This Summer, you served as a THI Summer Dissertation Fellow, and conducted an archival research trip to the UK. Could you share a bit about your trip? Which institutions/holdings did you visit? I’m sure this trip revealed a host of fascinating documents and histories, but I’m wondering if there was a specific text or a specific moment that stands out to you from your research–a moment of surprise, shock, awe, or understanding you’d like to share with us?
By linking contemporary racism with that of the Holocaust and a significant historical moment in the transnational Black liberation struggle, EARESJ demonstrated that fortress Europe was not new, but rather something rooted in the long histories of European racism and colonialism.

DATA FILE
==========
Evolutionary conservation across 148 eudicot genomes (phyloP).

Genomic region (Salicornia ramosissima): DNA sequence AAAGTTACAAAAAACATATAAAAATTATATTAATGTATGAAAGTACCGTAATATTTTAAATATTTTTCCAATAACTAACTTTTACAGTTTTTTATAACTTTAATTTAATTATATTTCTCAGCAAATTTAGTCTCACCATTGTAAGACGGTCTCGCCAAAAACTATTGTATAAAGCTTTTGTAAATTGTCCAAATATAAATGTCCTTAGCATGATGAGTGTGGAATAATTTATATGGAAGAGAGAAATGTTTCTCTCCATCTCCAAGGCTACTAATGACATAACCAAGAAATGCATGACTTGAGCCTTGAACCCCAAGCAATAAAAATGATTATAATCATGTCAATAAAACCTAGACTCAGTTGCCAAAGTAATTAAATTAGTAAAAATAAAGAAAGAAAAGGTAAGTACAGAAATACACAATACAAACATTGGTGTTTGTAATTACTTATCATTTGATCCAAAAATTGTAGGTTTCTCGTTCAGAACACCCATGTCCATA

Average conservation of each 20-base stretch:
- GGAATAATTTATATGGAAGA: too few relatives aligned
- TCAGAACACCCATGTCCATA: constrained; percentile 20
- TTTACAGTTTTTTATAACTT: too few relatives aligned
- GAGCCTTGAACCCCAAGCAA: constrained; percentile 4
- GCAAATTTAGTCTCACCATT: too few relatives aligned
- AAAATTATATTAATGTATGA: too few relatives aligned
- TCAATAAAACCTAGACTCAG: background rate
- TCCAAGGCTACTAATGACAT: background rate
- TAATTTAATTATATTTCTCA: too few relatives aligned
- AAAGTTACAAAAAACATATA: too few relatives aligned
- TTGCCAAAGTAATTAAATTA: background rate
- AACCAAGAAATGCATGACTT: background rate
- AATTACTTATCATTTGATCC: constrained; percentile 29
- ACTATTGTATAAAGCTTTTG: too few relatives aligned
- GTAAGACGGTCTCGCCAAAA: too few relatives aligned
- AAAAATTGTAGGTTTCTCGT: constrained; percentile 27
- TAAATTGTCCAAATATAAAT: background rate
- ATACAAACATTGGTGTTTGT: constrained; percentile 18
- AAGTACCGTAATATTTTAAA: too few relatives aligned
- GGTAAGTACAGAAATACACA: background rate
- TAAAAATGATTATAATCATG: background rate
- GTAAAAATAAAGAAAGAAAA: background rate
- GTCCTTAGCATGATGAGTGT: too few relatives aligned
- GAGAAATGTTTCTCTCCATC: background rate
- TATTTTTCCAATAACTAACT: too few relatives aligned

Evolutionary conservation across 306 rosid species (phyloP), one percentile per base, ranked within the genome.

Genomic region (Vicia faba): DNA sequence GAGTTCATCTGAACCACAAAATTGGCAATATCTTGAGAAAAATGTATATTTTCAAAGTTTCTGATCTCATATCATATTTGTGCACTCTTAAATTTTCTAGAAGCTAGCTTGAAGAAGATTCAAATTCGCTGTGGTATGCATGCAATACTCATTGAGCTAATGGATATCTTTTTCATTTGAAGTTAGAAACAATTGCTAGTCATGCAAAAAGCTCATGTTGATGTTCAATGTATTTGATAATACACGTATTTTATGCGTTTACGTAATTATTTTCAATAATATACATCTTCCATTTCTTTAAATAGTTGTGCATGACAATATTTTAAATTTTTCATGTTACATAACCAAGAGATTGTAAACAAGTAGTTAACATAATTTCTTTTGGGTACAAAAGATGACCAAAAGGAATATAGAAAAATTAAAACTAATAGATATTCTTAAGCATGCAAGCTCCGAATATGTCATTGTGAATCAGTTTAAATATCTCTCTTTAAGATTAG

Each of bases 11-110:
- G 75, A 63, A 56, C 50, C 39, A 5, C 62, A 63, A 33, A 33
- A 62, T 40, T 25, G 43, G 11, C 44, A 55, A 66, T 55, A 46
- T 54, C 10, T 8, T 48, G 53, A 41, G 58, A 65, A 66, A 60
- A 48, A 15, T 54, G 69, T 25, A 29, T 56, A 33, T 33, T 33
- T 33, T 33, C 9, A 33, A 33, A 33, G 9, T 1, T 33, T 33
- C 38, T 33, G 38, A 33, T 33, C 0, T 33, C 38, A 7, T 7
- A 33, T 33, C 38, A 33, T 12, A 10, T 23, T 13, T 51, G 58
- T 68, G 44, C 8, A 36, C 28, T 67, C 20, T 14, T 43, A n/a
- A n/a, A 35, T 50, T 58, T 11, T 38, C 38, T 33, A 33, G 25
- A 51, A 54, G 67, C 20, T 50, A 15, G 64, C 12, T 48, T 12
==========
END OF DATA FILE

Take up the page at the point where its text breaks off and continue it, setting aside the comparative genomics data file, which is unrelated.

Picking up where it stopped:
I visited several archives: the George Padmore Institute (GPI), the Black Cultural Archives (BCA), the Institute of Race Relations (IRR), the Feminist Library, the Bishopsgate Institute, and the London Metropolitan Archives. I continue to be amazed at the wide breadth of holdings of these archives and their staying power in the face of state repression, institutional racism(s), and lack of funds overall. These are some of the few depositories documenting cultural, political, and activist lives of African, Caribbean, and Asian descent in Britain and beyond. Amidst continuing state perpetrated racial violence as seen in BREXIT, the 2017 Grenfell Tower Fire, the aforementioned so-called “Windrush” Scandal, the continuing crackdown on the socioeconomic rights of refugees, and ongoing police violence, these archives remain even more relevant in our contemporary times. In concert, these archives serve as important forms of supplementary education in the face of ongoing attacks on histories of race, racism, and colonialism in British universities, as exemplified by Goldsmith’s Black British History MA program and the University of Chichester’s Dr. Hakim Adi (the first Black history professor in the U.K.), along with his course in African history, all being made redundant. I encourage people to donate to these institutions and causes!